• Henri

    In Mouw 1994[2] SA 240 WLD at 243C it was argued that “religion is a notorious fomenter of disagreement and dissension”.
    In Christian Education 2000 [4] SA 757 CC at 778D Sachs remarked that religion is part of “…a people’s temper and culture.” Within the context of the profs post, it says a lot of the NG churches’ typical congregations’ approach to these type of issues.
    And in practice we get a lot of cases about dissension WITHIN churches – and believe me, they’re absolutely incapable of settlement.
    In life you don’t get people more unforgiving than dominees. So to come to terms or accept a gay teacher in their midst …. impossible.

  • Mdu

    Rita

    Thank you very much for giving me ammunition of Bishop David Russell for I have been accused myself of having Gay friends, and even questioned if I am homosexual, by people who claim to be christians, yet amazingly full of hatred for people who are not heterosexual.More mindbogglingly, I find that some gay men detest lesbians!

  • Stephen.M

    Up until most of the population,i mean most of the so called revolutionaries, come to terms with the real implications of gay rights,we are still in for more gay and lesbian “killings”.

  • Ron Steele

    It seems that when we are on different sides of the fence we often use exaggerate our language. Dr Isak Burger is in no way advocating “religious tyranny”, but is expressing a concern about freedon of religion.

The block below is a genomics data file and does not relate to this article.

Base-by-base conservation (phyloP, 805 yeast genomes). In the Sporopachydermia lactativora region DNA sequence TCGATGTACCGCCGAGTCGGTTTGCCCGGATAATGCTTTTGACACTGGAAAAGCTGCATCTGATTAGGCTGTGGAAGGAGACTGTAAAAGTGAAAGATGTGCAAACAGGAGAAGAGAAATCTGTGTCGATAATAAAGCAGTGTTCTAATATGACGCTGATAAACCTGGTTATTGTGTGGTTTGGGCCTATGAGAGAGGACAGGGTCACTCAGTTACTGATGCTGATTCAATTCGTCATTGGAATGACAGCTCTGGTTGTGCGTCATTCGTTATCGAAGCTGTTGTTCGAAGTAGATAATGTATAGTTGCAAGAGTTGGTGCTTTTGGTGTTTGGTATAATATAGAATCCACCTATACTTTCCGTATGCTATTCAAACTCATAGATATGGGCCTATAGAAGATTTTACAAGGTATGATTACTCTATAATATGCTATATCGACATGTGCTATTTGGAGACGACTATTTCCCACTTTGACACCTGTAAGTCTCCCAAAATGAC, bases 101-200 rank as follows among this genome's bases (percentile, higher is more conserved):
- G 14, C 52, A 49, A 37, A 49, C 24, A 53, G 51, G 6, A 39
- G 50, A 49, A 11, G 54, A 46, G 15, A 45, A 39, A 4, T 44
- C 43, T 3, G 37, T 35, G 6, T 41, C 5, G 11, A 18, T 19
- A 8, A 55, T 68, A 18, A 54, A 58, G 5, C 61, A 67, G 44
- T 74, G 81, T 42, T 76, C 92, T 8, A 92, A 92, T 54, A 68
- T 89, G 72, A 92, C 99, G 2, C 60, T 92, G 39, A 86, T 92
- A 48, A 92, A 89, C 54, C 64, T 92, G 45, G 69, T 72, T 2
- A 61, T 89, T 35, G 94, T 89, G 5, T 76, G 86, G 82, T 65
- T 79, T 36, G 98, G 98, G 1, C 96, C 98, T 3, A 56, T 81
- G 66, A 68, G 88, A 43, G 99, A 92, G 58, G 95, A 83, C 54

Also the issue is not about hating or despising Gay people, it’s abouta difference of opinion about sexual and social relationships.

    We all meet and mix with Gay people everyday of our lives whether we know it or not. Gays do attend so-called conservative churches and are not ostracised or banned.

  • Samaita

    Just to let you know that the Zille judgment is now available free on line on http://www.saflii.org. to read it please follow this link:

    http://www.saflii.org/za/cases/ZAWCHC/2008/52.html

  • Sne

    Samaita // Sep 4, 2008 at 2:16 pm
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    Thank you colleague… Keep up the good work… ;-)

  • Erma
  • Mqo

    I concur fully with the judgement (and your analysis Prof).
    What a judgement!!!

  • nkululeko

    Yes, I finally join the party.
    This is really one for the record books, the bloggers unite in agreement on an issue. Its quite sad that some of our most vocal members, like Lindelani – big JZ fan, didn’t join in the party.

    Anyway, this reminds me of “One Voice” by Barry Manilow:
    ‘Just one voice singing in the darkness
    All it takes is one voice
    Singing so they hear what’s on your mind
    And when you look around you’ll find
    There’s more than one voice singing in the darkness
    Joining with that one voice’

    What is scary is that my parents are members of the Apostolic Faith Mission. That probably explains why I don’t attend regularly. Pastor Agrippa Khathide, and his wife, regularly speak out against the evil that is homosexuality. I have always wondered how Christian it is not to love your neighbour as God has loved you.

    This is a good reflection on our law but shows how our society will take a while to catch up.